Genomic instability and cancer: scanning the Caenorhabditis elegans genome for tumor suppressors

Oncogene. 2004 Nov 1;23(51):8366-75. doi: 10.1038/sj.onc.1208011.


Maintaining the stability of the genome is critical to normal cell growth and development. The early notion that cancer is the result of mutations in genes controlling cellular growth implied that gene or genome integrity is vital to the prevention of oncogenesis, and many genes and pathways that prevent genomic deterioration have been identified over the past decades. Recent progress in reverse genetic approaches, principally RNA interference, now allows the systematic analysis of gene function on a genomic scale in an animal system. Here, we discuss genomic approaches in the model organism Caenorhabditis elegans, aimed to identify genes and genetic networks that contribute to genome stability and are thus potentially involved in human carcinogenesis.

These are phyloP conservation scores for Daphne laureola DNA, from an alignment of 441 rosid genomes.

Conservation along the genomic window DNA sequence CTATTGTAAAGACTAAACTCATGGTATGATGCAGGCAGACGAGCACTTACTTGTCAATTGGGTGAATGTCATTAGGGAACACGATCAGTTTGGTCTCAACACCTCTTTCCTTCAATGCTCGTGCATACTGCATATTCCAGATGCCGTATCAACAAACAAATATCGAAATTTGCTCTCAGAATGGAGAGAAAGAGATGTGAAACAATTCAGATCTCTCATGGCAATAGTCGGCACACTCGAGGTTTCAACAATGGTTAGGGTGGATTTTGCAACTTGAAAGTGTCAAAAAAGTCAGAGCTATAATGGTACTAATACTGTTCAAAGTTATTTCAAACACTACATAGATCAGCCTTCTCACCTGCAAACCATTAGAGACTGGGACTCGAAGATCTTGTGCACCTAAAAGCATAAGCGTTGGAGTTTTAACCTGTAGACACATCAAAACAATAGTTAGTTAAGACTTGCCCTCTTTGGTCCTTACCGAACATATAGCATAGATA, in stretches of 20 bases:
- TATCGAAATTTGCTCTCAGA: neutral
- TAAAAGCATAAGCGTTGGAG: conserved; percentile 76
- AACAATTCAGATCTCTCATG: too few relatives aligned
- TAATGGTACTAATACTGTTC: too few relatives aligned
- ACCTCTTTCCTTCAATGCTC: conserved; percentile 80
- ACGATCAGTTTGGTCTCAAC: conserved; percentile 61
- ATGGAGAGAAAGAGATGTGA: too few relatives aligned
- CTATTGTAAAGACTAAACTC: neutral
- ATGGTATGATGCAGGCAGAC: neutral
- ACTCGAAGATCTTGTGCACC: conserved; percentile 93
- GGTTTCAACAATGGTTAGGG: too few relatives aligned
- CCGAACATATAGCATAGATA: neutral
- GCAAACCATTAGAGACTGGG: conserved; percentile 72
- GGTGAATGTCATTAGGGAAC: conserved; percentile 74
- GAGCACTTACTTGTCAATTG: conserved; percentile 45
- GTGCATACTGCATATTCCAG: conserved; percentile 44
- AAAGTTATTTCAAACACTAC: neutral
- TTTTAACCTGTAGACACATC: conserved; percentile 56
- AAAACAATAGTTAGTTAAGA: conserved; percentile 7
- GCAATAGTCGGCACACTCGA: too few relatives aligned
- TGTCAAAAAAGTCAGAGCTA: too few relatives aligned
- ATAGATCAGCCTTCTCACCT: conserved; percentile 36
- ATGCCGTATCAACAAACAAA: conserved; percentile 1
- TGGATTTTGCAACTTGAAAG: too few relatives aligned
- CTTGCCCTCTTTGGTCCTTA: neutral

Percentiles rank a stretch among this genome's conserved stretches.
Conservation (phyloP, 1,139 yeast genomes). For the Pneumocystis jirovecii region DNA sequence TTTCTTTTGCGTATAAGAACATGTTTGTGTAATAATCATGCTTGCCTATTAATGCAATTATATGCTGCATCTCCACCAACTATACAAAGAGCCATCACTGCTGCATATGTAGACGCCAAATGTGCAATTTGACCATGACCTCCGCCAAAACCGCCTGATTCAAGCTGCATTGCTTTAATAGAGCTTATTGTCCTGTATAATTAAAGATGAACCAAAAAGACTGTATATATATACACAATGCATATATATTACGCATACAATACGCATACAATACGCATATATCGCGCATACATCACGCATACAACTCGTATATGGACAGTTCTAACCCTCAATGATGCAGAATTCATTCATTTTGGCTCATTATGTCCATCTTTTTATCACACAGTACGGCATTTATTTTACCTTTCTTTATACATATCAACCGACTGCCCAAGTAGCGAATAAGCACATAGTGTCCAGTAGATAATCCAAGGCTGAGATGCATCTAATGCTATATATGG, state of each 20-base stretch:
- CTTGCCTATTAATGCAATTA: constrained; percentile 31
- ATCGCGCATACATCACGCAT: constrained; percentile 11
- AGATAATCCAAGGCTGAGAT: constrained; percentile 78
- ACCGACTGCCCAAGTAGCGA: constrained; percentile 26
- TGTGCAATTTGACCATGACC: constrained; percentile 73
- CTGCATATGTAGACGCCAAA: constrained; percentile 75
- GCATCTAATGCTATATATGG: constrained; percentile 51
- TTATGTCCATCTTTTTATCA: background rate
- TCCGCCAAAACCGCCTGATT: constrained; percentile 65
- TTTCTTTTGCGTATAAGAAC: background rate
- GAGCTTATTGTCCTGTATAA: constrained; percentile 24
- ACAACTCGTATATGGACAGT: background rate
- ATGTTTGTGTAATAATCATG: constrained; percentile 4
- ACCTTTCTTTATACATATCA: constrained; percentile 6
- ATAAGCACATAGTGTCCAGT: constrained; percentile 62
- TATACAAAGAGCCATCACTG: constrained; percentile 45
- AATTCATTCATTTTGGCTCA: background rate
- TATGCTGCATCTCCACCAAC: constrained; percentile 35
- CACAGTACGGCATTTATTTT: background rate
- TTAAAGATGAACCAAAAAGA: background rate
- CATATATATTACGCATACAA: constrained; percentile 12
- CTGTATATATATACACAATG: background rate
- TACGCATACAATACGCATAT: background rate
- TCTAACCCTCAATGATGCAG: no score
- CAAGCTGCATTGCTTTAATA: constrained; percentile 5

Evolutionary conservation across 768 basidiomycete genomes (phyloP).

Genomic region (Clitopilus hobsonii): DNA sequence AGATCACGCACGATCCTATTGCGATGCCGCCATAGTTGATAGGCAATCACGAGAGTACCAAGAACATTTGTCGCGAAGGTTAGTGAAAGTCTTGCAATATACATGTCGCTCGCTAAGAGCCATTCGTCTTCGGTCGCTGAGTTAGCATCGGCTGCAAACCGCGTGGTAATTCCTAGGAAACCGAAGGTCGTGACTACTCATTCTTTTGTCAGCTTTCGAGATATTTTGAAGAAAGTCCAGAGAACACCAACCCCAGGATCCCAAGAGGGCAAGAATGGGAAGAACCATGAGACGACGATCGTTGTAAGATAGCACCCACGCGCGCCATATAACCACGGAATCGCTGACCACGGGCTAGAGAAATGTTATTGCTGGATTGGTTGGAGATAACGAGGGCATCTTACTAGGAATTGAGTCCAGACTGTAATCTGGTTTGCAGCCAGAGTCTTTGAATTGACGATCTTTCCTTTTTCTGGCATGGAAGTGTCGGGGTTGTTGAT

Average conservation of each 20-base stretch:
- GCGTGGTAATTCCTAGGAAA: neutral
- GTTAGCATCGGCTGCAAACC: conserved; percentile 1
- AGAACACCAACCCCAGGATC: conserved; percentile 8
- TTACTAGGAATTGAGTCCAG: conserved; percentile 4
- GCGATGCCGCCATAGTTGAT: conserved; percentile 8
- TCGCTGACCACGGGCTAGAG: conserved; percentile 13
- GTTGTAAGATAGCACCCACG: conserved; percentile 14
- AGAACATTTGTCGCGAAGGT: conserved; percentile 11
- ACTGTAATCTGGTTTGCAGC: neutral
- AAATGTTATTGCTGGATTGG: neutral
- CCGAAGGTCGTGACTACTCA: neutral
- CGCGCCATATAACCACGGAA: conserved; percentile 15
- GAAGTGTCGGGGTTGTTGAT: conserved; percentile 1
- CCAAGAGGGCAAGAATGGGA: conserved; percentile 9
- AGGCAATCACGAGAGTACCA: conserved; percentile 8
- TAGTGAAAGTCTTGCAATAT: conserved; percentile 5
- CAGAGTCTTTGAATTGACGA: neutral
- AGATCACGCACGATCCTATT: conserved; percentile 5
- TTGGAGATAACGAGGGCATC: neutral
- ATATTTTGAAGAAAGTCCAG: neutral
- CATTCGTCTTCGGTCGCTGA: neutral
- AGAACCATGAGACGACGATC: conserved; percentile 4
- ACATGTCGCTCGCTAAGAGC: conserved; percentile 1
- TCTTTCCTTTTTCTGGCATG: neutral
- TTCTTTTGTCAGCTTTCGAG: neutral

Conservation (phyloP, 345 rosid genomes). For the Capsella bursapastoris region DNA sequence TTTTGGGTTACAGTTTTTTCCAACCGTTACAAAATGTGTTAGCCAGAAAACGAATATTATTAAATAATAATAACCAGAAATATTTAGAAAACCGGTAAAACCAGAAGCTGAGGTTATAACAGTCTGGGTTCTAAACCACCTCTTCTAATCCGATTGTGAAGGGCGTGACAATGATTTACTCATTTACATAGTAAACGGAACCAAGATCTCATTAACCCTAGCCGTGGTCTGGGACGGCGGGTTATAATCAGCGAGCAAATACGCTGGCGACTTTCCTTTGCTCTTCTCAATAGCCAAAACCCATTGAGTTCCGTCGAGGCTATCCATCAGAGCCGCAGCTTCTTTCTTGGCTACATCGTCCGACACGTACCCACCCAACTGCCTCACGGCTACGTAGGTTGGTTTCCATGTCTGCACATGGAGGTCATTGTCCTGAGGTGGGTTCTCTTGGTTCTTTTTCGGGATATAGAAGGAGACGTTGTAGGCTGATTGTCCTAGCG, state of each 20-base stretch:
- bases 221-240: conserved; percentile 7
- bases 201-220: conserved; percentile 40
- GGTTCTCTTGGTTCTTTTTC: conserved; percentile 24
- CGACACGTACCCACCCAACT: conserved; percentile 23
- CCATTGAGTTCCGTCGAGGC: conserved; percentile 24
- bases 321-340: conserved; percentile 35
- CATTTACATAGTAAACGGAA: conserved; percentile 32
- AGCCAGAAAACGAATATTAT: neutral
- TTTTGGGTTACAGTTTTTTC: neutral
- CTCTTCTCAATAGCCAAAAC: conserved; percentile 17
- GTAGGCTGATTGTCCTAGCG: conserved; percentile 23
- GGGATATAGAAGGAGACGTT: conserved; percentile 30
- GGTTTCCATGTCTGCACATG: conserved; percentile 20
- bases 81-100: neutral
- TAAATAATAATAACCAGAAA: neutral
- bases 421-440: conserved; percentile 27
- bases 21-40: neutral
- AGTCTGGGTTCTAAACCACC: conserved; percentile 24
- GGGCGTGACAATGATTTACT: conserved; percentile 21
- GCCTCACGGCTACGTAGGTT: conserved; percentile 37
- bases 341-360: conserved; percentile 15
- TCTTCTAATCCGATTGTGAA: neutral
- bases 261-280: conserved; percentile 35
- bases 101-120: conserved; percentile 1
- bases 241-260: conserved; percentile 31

Publication types

  • Review

MeSH terms

  • Animals
  • Caenorhabditis elegans / genetics*
  • Caenorhabditis elegans / metabolism
  • DNA Repair / physiology
  • DNA Transposable Elements / genetics
  • DNA Transposable Elements / physiology
  • Genes, Tumor Suppressor / physiology*
  • Genomic Instability / physiology*
  • Neoplasms / genetics*
  • Neoplasms / metabolism
  • Nondisjunction, Genetic
  • RNA Interference / physiology*
  • X Chromosome


  • DNA Transposable Elements